Green roofs are a system in which buildings both large and small grow plants on their roofs. They can be edible plants, natural plants, even large bushes and trees to create a “floating park”. There are two main types of vegetative roofs; extensive green roofs which have shallow soil for smaller plants and intensive vegetative roofs which support larger plants. The plant choice depends on a few variables, environment, building structure and design, and what the inhabitants or builders want.
These roofs have seen increasing popularity but they aren’t a new idea. Green roofs have been around for thousands of years. The Hanging Gardens of Babylon are considered, by many, to be the first example of green roofs. More recently Scandinavian people used sod roofs on all of their buildings including personal residence and churches. Green roofs aren’t new to the United States either, during the westward expansion homesteaders used sod roofs on the prairie out of necessity, since there wasn’t and abundance of timber. The first examples of what is considered modern green roof technology emerged in the 1970’s from Germany in response to the energy shortage of that time. Germany has continued utilizing green roofs “By 2005, an estimated 13 million m2 roof area in Germany was covered with plants.”
The benefits of vegetative roofs are many. They improve thermal and noise insulation with the dense soil and vegetation, create an animal habitat, combat carbon pollution, increase longevity of the roof structure, and help storm water runoff management among other things. They also look outstanding when they’re done right. So are they a crucial part of combating climate change or does the cost outweigh the benefit?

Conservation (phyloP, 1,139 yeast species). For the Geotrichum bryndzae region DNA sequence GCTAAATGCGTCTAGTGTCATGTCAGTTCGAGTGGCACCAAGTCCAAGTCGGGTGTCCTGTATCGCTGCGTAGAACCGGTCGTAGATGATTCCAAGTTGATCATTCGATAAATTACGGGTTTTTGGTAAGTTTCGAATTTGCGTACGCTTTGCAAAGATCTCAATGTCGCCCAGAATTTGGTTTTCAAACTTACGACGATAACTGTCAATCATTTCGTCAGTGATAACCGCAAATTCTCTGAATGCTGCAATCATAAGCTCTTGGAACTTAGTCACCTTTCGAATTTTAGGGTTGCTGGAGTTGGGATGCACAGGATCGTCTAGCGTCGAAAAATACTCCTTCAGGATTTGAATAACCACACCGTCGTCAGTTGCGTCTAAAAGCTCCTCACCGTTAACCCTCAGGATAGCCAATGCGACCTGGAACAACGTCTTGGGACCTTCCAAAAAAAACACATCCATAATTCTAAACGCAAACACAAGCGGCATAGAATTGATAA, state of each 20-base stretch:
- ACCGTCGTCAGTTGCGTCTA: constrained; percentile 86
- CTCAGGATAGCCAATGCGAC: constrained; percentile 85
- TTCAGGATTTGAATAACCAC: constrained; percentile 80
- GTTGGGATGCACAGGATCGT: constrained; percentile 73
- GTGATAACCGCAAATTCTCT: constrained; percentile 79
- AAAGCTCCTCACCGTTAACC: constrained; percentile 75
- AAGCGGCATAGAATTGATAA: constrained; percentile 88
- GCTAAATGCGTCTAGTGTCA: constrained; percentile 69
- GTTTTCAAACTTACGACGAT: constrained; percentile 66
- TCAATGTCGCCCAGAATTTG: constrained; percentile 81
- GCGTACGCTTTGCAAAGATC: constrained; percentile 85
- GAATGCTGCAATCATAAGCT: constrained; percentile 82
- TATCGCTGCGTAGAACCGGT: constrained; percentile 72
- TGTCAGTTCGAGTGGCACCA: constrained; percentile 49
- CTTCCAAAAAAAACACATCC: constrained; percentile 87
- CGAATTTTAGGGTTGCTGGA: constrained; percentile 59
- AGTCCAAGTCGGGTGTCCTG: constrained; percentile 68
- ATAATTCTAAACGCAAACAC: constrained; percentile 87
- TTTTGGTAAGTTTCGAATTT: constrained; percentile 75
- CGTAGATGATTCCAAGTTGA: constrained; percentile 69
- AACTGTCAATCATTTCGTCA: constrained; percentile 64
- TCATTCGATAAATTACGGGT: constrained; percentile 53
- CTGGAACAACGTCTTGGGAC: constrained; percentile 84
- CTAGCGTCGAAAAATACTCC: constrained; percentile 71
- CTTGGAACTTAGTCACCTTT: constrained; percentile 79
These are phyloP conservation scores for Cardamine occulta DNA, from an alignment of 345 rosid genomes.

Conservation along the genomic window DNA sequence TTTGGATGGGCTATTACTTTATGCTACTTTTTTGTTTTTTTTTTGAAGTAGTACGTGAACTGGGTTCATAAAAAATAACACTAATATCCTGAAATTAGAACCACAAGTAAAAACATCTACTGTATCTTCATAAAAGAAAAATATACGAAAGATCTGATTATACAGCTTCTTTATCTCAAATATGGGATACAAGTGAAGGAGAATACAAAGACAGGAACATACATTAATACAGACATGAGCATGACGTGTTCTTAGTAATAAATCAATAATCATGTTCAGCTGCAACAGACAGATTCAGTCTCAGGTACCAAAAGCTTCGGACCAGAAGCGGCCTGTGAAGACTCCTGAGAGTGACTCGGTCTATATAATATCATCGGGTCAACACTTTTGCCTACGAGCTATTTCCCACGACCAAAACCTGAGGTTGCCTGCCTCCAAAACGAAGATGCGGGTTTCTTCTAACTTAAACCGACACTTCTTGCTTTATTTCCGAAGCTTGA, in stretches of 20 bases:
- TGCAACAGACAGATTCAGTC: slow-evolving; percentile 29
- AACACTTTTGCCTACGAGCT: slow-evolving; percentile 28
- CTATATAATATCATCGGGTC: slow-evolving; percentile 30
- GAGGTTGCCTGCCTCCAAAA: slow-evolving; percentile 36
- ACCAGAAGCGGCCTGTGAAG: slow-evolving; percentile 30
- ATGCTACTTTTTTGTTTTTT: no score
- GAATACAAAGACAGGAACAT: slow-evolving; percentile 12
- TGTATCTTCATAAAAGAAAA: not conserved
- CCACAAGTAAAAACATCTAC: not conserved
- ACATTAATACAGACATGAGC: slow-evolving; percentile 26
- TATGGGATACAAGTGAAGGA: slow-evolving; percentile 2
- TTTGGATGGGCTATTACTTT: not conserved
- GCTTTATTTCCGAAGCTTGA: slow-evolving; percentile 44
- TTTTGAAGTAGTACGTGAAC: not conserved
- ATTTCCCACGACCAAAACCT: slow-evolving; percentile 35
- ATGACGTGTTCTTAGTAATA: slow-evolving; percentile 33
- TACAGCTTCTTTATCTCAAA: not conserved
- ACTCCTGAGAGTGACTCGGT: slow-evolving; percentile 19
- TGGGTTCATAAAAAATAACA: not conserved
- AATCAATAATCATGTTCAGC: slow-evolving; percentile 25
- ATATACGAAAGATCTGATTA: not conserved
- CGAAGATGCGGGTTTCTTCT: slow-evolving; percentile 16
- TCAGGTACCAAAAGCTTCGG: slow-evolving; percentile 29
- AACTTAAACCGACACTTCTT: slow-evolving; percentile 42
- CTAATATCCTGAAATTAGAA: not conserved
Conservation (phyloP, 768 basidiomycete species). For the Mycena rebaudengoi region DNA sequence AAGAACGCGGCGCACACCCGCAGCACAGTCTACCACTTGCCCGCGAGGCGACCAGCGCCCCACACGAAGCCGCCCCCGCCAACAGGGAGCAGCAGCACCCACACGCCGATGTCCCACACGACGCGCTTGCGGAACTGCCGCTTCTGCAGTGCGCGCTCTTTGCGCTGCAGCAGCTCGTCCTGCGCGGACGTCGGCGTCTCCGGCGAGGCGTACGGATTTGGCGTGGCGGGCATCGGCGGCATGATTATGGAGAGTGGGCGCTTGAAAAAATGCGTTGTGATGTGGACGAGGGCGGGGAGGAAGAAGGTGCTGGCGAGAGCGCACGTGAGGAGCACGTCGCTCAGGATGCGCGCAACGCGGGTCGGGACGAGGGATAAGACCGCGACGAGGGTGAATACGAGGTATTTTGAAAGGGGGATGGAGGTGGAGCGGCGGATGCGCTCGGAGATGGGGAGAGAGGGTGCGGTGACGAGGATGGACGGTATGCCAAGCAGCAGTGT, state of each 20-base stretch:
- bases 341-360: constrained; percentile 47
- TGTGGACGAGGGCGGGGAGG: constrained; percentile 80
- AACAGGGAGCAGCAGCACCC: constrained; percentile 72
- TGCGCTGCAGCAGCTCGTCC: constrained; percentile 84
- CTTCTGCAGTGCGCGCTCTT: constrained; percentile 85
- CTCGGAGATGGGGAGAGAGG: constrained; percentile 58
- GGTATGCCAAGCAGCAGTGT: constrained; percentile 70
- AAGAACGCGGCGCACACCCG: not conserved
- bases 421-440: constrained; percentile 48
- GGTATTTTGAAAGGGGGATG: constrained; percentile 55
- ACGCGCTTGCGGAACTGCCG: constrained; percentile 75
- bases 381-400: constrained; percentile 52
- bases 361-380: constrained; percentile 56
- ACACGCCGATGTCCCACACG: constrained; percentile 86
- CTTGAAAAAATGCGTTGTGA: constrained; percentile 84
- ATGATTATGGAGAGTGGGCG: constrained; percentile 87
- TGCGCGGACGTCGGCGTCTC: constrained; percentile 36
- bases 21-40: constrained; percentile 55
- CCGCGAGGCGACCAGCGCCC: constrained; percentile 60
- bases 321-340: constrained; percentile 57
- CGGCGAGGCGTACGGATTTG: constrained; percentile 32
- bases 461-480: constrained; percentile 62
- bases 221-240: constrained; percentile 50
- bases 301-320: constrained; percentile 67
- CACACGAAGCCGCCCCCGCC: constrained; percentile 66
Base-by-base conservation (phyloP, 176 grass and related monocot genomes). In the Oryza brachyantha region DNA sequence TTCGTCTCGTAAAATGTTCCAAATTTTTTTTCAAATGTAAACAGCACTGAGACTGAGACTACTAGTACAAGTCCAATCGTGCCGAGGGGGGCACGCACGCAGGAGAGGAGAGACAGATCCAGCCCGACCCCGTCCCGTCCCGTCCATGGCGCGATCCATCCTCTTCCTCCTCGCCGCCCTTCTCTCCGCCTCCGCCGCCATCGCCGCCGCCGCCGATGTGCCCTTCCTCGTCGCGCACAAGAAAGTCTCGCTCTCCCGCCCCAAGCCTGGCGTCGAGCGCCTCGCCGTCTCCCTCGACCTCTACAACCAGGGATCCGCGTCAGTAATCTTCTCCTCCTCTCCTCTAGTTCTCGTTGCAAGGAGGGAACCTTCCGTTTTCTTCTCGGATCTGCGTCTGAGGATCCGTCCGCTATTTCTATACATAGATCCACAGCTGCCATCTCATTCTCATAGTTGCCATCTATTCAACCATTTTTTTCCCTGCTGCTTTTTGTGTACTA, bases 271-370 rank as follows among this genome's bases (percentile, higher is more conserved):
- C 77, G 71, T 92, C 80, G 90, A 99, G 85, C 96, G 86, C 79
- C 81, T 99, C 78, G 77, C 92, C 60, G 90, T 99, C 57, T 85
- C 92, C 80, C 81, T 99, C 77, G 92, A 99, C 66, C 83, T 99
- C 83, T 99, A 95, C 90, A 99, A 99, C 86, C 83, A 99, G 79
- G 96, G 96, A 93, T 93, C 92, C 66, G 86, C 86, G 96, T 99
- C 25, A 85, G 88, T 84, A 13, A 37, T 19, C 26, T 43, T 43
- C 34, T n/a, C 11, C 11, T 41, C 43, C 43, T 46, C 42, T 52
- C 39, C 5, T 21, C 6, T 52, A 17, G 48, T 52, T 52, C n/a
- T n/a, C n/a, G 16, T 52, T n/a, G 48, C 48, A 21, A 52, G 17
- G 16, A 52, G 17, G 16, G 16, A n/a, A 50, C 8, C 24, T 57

Green roofs can be retrofitted onto pre-existing homes or buildings if they aren’t too heavy, but to have an intensive green roof system it has to be designed for the added weight. The simplified version of the process involves adding a waterproof layer to the surface of the roof, a drainage system, soil, and of course the vegetation. Both the retrofit, and the material intensive heavy load bearing roofs designed for a park like green roof cost anywhere from $10-$25 . The maintenance cost of a green roof is more or less $1 per square foot.
Other than the hard costs, it is hard to calculate the saving of a green roof in terms of storm water runoff savings and environmental impact saving, unless these entities are examined on a project by project basis. With that being said, Portland did a cost benefit analysis to discover whether it would make sense to start a green roof initiative in the city. The study investigated both the the costs and the payoffs on public and private buildings. The benefits that they used to calculate the dollar figures for the private side of the study include “onetime and ongoing reduction in storm water management fees, avoided storm water management facility costs, reduced cooling and heating costs, avoided roof replacement costs, and reduced HVAC equipment sizing costs. ” The figure they came up with over a 40 year period of having the “eco roof” was a staggering, $404,000.00 On the public side they determined that over 40 years the payback would be $191,421. With the cost benefit being close to $600,000 it is hard to imagine that all cities and private homebuilders wouldn’t support this advance in green technology. Unfortunately the upfront cost dissuades many private homebuilders, and cities alike, even with potential tax benefits and grants.